When I was little, one of my favorite places was The Original Shop, a clothing store owned by my grandmother, Ann Kaprowy. In this clean and bright space, she has sold women their bridesmaid dresses, prom tailoring, mother of the bride dresses and work wear for over 50 years.
When I was at her house, which was a cozy apartment above the Selkirk Avenue store, I was usually desperately busy watching Days of Our Lives while eating the Mirage chocolate bars she kept in the fridge. . But at least five times a day, I went to the store to see what was going on. Invariably, my grandmother would help customers, giving her soft but firm opinion on a dress, handing them their freshly steamed and altered dresses, or kneeling blowing chalk against flowing muslin to indicate where the new line of hem had to go.
My grandmother’s customers were mostly small, smiling Ukrainian ladies who arrived dressed in thick boiled wool winter coats, their hair wrapped in cashmere babushkas to protect their hairstyles from the wind. Dressed in a sleek skirt, a pressed blouse, a fresh coat of conservative lipstick, Ann chatted comfortably with them in her native tongue, the sound of the foreign language sounding, to me, like English. flowing water. I stood in a chair to watch the exchange, my elbows on the front jewelry counter, waiting for my grandmother to introduce me.
She always would. “Gene’s daughter,” she would say with a smile, reverting to English for me.
My grandmother was able to maintain a strong business in Winnipeg thanks to the Ukrainians in the city. Manitoba has the largest Ukrainian population in Canada, and Canada has the second largest Ukrainian diaspora after Russia.
They began arriving in the 1890s, drawn to the province for its agriculture, the flat, cold plains of Manitoba that resemble the land they had left. They built farms, houses, stores, schools, churches which still border the province with their characteristic bulbous steeples. After the arrival of other Ukrainians at the end of the two world wars, they entered the city. And there they also worked, in slaughterhouses, marshalling yards, metallurgical workshops.
Steeped in Ukrainian tradition, my grandmother was born on a farm in Manitoba and moved to Winnipeg after her marriage, settling in the poor and harsh north end of the city.
One thing I learned early on about Ukrainian ethics? You work. When she was in her late 90s, I asked my grandmother if she had any life advice for me. She didn’t hesitate for a second. “Be honest and work hard,” she said before going back to pinching the pierogi.
So when I see images of Ukrainians fiercely fighting an impossible dictator, outnumbered, ill-equipped, violently attacked because they have the nerve to want a western life? I’m not surprised. Heartbroken, yes, but I’m not surprised.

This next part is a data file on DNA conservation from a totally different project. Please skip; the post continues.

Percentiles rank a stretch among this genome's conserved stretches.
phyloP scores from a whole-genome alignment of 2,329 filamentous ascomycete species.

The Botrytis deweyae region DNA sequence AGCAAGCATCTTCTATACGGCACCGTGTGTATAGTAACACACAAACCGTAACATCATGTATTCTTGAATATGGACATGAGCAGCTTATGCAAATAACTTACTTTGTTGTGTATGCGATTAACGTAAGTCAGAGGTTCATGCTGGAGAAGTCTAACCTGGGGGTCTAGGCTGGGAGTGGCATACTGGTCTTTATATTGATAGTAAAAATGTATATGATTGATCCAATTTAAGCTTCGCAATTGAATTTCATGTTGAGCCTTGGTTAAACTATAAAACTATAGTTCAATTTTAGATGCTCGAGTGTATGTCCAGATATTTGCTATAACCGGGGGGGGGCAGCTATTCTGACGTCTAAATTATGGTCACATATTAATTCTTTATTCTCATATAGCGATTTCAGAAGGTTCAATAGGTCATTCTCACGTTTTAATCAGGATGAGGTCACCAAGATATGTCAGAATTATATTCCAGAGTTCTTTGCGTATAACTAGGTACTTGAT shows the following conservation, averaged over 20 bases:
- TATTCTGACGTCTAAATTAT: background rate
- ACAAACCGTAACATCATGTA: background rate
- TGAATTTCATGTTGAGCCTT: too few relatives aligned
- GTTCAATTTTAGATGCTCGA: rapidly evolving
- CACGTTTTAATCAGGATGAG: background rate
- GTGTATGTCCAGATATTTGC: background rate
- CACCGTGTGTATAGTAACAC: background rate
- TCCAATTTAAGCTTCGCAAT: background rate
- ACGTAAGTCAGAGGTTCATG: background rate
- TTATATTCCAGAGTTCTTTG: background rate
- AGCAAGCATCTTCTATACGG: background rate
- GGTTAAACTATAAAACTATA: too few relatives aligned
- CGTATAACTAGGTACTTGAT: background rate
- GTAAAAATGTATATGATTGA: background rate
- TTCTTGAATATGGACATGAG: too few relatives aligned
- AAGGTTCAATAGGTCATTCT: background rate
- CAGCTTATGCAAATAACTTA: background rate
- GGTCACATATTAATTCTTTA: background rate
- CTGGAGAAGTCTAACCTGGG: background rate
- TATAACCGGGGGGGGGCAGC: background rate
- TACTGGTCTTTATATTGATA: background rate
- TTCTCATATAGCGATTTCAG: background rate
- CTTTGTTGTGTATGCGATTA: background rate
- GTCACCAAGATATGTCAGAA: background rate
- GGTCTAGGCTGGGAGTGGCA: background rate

Ukrainians, they fight. As I’m sure many of you have, I constantly read the news. It’s not the first time I’ve seen the destruction of war portrayed in the media, but I’ll be honest: it’s the first time I’ve felt a personal connection to it. Every time I see a babushka, I think of my grandmother.
The photo that stopped me in my tracks was of a man surrounded by glass bottles, which had been collected to make Molotov cocktails. How would your country feel if it asked you to build them? How would it feel to be waiting in line to receive a gun so that when the situation probably arises, you can try to defend yourself?
My husband and I donated to World Central Kitchen (wck.org). If the name sounds familiar, it’s because WCK volunteers were mobilized in western Kentucky after the December tornado. Now volunteers are stationed at the border between Ukraine and Poland and they feed the refugees as they flee. It’s run by celebrity chef José Andrés, who has videos of the work they do on his Instagram page (@chefjoseandres). By February 28, they had served 8,000 meals at the border.
I know there are organizations and churches everywhere raising funds and supplies, which is so encouraging to see. I can’t remember a time when the world, frankly, was so unified. From disaster comes cooperation, I suppose.
In turn, there are great stories surfacing everywhere. I will end with this one. A few days ago, my cousin Lisa, who lives in Fargo, ND, expressed how devastated her fraternal grandparents would be if they had been alive to see this destruction; they fled Ukraine after World War II. In response, I decided to send Lisa flowers to cheer me up.
I called a random florist and placed my order. When the lady on the phone asked me what kind of flowers I wanted, I told her flowers were her choice, but asked if it would be possible to wrap a yellow and blue ribbon around the vase.
She was silent for a minute and when she spoke I realized that the restlessness had disappeared from her voice and was replaced by the sweetest sweetness.
“Of course,” she said, her voice cracking. “Of course we can. I’m also thinking of Ukraine.”